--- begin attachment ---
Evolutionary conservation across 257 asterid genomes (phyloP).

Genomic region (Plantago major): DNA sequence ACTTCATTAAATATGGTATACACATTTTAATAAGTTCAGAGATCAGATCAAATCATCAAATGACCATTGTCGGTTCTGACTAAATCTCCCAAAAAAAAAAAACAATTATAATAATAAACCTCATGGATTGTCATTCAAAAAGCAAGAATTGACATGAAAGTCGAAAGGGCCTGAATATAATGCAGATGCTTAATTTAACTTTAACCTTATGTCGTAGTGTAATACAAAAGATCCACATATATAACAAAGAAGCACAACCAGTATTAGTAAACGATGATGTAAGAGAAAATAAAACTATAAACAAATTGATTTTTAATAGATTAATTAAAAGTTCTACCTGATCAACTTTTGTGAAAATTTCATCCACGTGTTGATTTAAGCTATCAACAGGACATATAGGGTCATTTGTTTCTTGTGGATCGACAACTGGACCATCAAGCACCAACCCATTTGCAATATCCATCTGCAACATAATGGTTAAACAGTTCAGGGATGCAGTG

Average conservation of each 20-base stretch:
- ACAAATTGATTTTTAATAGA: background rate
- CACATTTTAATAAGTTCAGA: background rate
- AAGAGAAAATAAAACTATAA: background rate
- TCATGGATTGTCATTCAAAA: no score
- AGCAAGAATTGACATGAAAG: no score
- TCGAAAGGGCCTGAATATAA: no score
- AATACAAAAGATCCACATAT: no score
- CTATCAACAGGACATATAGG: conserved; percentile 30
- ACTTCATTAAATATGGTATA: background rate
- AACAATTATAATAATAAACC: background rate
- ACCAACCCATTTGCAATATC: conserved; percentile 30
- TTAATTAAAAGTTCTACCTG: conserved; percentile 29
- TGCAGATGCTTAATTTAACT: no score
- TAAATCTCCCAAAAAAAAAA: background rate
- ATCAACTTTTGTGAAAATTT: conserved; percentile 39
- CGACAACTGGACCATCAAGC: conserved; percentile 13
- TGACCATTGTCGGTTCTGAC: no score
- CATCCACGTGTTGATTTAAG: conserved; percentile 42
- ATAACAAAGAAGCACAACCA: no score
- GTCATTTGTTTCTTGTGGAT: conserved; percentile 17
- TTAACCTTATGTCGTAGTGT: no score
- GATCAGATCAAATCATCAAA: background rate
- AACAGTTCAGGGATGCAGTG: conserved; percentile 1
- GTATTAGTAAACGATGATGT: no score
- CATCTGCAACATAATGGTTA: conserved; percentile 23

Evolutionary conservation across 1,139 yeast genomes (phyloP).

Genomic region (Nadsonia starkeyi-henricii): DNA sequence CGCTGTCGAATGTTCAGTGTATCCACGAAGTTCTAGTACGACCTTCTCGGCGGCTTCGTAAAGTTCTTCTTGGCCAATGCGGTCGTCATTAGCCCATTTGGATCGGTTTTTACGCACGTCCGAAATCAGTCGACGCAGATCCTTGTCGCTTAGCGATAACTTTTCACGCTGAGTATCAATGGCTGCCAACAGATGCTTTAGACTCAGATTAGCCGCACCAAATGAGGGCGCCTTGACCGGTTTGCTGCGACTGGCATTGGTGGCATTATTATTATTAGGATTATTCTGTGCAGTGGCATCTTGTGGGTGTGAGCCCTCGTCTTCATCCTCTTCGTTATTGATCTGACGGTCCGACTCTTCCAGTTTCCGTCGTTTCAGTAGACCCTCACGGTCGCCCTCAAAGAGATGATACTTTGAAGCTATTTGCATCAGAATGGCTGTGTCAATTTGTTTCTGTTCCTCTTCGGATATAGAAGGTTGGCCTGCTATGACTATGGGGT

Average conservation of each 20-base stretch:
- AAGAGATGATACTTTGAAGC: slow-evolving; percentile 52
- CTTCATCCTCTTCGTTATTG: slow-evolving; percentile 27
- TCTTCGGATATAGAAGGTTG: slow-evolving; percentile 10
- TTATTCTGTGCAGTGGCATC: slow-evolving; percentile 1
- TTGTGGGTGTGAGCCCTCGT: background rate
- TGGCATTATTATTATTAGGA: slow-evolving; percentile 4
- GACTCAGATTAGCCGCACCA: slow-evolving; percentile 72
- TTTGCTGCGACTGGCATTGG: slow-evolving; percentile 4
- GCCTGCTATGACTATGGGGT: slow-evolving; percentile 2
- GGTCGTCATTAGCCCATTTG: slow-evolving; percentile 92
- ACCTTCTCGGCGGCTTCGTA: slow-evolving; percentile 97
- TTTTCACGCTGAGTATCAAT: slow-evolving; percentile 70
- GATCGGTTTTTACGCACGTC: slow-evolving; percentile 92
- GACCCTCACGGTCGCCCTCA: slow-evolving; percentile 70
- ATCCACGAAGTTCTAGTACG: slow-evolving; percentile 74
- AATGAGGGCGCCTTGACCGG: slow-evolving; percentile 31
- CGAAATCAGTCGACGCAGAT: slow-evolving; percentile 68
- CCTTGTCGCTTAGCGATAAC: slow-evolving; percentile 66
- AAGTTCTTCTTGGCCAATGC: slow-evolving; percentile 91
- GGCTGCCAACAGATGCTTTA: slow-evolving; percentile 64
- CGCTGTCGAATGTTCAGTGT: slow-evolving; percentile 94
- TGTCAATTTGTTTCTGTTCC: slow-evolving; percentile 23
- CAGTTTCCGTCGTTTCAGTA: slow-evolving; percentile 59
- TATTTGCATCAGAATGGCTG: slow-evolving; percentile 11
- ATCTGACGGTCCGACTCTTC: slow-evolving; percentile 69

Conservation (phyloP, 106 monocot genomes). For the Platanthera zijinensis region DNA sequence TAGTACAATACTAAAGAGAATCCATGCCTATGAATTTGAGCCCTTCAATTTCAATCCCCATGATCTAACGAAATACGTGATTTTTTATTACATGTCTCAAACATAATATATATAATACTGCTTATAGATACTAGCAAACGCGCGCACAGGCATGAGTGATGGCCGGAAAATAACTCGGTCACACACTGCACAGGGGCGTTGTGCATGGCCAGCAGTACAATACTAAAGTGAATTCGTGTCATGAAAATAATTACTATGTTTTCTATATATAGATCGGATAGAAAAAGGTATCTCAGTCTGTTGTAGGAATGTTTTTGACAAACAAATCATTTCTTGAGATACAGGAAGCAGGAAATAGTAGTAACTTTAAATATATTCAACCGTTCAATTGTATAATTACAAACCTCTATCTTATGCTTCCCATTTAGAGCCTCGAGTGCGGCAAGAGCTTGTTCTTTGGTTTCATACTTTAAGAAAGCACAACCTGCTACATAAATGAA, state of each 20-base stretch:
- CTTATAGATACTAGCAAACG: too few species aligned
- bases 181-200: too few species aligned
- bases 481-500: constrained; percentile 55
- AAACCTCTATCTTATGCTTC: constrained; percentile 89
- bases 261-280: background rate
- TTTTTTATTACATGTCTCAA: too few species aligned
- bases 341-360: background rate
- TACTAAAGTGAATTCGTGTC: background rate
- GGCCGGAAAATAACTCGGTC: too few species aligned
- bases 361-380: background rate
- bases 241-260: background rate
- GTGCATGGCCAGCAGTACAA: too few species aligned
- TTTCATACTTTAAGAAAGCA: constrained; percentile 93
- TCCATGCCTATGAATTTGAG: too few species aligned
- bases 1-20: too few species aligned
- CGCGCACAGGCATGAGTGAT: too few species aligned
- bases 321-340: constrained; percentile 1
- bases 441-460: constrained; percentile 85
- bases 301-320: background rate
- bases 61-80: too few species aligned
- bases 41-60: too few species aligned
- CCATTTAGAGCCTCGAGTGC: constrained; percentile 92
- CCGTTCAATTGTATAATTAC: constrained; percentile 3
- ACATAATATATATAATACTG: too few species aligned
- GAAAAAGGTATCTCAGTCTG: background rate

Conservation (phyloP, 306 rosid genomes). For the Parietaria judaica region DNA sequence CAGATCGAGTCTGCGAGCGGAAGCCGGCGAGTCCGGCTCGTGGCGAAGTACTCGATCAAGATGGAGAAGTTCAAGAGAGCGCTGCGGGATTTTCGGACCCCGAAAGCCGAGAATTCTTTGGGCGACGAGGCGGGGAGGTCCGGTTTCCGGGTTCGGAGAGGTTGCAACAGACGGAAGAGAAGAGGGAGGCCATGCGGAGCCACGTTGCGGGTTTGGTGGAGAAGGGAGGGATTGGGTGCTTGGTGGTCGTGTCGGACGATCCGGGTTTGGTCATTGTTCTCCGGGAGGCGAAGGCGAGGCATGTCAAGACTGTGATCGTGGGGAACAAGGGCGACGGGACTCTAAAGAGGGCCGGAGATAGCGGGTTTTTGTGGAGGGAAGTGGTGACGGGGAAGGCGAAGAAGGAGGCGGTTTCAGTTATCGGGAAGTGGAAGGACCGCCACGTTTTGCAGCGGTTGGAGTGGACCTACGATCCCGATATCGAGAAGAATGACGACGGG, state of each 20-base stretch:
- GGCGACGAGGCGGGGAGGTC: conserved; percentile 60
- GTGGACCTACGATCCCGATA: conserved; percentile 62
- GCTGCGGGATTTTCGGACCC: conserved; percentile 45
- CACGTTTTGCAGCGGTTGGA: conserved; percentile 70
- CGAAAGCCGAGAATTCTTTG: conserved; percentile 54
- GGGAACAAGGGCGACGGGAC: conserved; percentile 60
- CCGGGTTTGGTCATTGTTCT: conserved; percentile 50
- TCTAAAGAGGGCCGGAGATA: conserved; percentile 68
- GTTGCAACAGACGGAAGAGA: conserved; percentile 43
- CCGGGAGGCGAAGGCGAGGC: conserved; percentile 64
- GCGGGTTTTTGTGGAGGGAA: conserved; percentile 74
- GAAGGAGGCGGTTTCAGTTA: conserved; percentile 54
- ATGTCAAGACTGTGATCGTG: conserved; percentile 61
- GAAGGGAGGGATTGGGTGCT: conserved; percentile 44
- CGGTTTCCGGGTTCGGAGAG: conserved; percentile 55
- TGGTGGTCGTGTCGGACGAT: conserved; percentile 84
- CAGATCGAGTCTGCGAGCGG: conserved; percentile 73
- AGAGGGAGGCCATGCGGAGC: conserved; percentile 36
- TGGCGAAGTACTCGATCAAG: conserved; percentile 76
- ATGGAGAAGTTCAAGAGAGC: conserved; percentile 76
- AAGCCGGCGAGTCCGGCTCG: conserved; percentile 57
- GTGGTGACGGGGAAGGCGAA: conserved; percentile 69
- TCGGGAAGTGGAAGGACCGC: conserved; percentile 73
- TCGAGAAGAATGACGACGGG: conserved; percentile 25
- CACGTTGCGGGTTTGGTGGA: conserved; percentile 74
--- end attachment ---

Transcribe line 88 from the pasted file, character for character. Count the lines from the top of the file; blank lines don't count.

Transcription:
- CGAAAGCCGAGAATTCTTTG: conserved; percentile 54